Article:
In North Carolina, when the word “solar” is mentioned, everyone takes a close look. It was no different recently when some media articles advanced the idea that solar power is actually causing more air pollution.
The basis for this was an air permit Duke Energy submitted for some of our gas combustion turbines that ramp up and down more since additional solar has been added to the energy grid.
But to say solar is causing more air pollution? That may be some faulty logic. It's like saying an electric vehicle is bad since it will increase your electric bill, while neglecting to mention the cost savings of not buying gasoline. There are many positive aspects of solar energy. It contributes about 5% of North Carolina’s energy needs with no greenhouse gases, and more is on the way.
North Carolina is #2 in the nation in solar capacity, behind only California. That’s due to favorable policies that prioritize clean energy and a lot of hard work by many. We’ve got more than 3,000 megawatts of solar in the Carolinas to date, and we expect a total of about 7,000 megawatts of solar coming onto our system by the end of 2025.
The increase in solar capacity is a sign of the very positive transition that’s under way to deliver the cleaner energy our customers want. That increase in solar has increased the need for operational flexibility for some of our gas plants to compensate for solar’s intermittency. Gas units are cleaner burning and more flexible resources than coal, which means we can more easily ramp them up and down as needed to balance out renewables. However, ramping gas units emits slightly more air emissions because they were designed to run at a steady load.
We are seeking permit modifications at some gas units to maintain the reliability our customers expect under the new operating conditions we’re experiencing today. Combustion turbines, for example, are uniquely positioned to meet system demands as we add more solar. They come online quickly and can adjust load much faster than other generation sources. These units were permitted at a time when we served customers with much more coal, and they were intended to run primarily during times of peak demand.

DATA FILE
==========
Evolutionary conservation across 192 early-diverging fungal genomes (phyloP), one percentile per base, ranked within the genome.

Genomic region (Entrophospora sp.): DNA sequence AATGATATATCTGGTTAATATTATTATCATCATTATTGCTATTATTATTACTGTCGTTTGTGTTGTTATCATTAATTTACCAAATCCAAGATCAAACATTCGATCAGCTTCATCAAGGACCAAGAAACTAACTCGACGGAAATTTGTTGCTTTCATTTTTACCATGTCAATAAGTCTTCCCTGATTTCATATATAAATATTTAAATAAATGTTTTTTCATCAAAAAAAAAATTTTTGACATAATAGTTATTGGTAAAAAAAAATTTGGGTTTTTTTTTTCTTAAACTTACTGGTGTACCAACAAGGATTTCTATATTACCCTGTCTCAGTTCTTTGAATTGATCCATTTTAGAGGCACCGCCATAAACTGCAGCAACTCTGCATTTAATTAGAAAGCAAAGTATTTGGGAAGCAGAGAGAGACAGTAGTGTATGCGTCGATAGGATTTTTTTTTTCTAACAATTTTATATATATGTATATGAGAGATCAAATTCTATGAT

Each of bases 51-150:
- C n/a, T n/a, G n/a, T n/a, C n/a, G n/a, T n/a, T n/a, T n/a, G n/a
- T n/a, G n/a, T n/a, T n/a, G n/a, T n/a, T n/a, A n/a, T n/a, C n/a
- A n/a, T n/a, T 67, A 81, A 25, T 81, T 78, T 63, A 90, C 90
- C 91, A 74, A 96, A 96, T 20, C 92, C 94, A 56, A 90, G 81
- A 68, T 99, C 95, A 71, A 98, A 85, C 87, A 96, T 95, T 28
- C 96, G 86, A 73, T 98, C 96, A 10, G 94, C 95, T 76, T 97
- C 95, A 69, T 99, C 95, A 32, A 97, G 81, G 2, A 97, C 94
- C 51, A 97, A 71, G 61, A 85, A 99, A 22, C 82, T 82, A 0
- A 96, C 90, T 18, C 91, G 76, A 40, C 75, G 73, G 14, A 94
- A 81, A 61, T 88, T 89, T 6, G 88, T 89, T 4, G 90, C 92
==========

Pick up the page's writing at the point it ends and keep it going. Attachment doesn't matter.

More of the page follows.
We’re in a different place today, and we must operate our system differently. Our customers expect nothing less.
We are pursuing these permit changes to reduce the need to curtail solar facilities and to avoid dispatching coal units to meet peak customer demand when combustion turbines are at or near their permit limits. If we can’t ramp down gas units, then we’d have to export excess energy to other regions through limited transmission capabilities (which will only exacerbate over time) or turn down our nuclear units. Nuclear’s slower ramp rate could create challenges meeting customer load, and it risks higher carbon emissions to supplement that energy.
Since 2005, Duke Energy has decreased carbon dioxide emissions by 31%, sulfur dioxide emissions by 96% and nitrogen oxide emissions by 74%. This comes from a power facelift – adding advanced air controls, retiring nearly 6,200 megawatts of coal and replacing that with more efficient natural gas and zero-emitting renewables. We expect to retire more than 1,200 megawatts of additional coal by 2025.
So while a slight increase in emissions may occur at individual units, our fleet will continue to see an overall decrease in air emissions from this transition to solar and other cleaner energy resources.